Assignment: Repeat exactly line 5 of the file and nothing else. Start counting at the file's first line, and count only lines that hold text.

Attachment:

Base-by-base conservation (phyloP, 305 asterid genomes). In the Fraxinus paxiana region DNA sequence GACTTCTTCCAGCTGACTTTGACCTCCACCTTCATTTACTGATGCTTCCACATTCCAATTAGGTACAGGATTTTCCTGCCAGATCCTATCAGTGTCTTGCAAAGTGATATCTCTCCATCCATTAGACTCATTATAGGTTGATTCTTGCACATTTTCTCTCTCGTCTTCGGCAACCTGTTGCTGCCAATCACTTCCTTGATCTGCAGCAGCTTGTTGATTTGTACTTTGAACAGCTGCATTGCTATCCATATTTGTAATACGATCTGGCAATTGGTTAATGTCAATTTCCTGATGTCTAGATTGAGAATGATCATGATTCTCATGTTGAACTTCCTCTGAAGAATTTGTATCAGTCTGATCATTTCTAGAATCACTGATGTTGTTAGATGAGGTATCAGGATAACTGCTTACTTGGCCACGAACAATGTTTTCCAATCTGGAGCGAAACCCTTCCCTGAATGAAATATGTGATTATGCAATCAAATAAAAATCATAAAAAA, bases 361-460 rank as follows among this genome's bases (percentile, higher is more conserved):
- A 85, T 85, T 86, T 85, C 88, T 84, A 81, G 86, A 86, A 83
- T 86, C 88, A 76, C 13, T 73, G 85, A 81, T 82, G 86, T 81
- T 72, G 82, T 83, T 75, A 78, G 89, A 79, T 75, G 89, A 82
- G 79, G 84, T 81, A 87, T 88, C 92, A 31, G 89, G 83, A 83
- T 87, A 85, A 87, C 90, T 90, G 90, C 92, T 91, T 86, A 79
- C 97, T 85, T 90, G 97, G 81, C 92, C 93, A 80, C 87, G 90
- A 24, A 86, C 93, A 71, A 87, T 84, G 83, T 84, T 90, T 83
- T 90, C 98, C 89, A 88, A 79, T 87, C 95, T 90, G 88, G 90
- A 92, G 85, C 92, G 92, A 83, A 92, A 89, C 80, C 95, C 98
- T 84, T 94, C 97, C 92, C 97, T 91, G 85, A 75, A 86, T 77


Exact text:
- G 79, G 84, T 81, A 87, T 88, C 92, A 31, G 89, G 83, A 83